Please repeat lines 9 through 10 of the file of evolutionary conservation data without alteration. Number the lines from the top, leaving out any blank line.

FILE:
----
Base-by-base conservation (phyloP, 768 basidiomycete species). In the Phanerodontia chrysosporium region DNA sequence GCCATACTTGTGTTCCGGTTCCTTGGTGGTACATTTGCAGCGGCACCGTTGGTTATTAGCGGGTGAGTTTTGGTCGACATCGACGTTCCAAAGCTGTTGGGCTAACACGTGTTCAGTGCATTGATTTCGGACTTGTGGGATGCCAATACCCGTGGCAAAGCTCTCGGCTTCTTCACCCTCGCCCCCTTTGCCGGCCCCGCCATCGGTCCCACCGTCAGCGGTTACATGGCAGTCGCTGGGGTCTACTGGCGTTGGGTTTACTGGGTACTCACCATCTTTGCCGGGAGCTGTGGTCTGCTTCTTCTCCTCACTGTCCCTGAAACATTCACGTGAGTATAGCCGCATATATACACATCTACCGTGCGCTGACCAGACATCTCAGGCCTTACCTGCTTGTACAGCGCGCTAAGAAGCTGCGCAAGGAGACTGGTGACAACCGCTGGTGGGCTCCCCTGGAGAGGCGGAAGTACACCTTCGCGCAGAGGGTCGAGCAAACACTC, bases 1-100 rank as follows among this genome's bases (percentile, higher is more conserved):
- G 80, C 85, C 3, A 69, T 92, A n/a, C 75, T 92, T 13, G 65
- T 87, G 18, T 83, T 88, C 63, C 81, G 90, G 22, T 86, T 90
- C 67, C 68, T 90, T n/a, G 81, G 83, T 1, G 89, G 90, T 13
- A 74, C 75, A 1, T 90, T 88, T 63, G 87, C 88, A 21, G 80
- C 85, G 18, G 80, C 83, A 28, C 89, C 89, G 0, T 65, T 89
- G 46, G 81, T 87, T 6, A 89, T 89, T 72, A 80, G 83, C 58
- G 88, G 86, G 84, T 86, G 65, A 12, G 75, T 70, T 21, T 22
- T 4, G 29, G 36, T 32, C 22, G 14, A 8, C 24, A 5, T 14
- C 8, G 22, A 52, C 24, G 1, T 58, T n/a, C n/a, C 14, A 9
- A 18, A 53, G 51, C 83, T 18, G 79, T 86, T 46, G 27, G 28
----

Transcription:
- T 4, G 29, G 36, T 32, C 22, G 14, A 8, C 24, A 5, T 14
- C 8, G 22, A 52, C 24, G 1, T 58, T n/a, C n/a, C 14, A 9